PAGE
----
Some of the Key Features of the Legislation:
Houses are offered for rent under the current informal system based on informal oral agreements, which in many cases subsequently become a source of conflict between the individuals concerned. This legislation requires the establishment of a district Rent Authority, to which the parties must present a documented tenancy agreement detailing the rent amount and the term for which the property has been rented.
Another significant issue addressed by the legislation is landlords' sudden increase in rent. One of the primary causes for the open antagonism between landlords and renters is that rent is determined by the landlord's whims and fancies under the informal house renting system. This statute requires a minimum of three months' notice to the renter before raising the rent.
In a handful of megacities, the current rental housing system allows landlords to demand as much as a year's rent as a security deposit, resulting in nothing but tenant exploitation. This legislation addresses the situation of renters by imposing a ceiling on such deposits, which cannot exceed two months in the case of residential premises and six months in the case of commercial premises. The legislation further balances power between landlord and tenant by prohibiting landlords from discontinuing any necessary service.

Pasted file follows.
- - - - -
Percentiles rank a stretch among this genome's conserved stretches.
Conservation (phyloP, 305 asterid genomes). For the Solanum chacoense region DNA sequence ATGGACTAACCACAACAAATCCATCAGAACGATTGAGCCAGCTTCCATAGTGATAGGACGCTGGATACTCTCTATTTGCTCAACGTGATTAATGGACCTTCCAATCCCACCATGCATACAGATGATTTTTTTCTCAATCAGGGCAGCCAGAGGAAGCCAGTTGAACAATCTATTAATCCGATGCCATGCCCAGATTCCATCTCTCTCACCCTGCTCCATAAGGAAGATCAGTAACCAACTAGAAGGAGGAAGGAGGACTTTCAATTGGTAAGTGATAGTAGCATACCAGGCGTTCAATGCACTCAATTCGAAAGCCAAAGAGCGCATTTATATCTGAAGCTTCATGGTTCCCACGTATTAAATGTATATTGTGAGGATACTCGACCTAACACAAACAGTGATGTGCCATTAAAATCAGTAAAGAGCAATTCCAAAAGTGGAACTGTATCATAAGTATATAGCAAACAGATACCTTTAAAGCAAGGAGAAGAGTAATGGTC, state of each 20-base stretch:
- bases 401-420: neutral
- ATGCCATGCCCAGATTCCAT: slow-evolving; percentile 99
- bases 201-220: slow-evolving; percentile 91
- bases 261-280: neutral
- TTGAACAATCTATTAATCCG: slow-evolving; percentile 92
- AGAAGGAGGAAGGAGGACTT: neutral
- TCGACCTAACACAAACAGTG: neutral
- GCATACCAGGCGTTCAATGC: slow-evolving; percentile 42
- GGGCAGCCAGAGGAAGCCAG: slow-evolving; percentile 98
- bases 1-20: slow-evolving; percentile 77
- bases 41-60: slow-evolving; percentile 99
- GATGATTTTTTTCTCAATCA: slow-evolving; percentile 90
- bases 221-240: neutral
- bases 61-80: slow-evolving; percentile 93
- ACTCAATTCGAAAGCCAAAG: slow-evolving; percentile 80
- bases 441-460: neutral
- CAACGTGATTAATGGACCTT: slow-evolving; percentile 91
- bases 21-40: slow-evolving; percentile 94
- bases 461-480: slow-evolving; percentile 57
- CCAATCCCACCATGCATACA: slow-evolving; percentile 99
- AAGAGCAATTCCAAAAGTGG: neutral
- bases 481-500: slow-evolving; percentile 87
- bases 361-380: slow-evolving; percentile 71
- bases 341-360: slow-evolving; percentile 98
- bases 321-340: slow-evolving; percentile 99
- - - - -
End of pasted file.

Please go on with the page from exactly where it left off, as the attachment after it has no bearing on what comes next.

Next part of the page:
Furthermore, according to Section 23 of the act, the tenant is required to evacuate the premises at the end of the tenancy and, if they do not, they will be required to pay an increased rent. The statute also prohibits the tenant from subletting the premises unless they have a supplemental agreement in place.
Several properties remain closed because the owners are afraid that if there is a problem with their renter, they will have to resort to the already overcrowded civil courts to remove them. This statute establishes a three-tiered quick justice system. The parties to such a disagreement must first contact the Rent Authority, and if they are not pleased with the order, they must next approach the Rent Court, which will have the last say in the matter. The Rent Court or Rent Tribunal, as the case may be, must dispose of the matter within 60 days.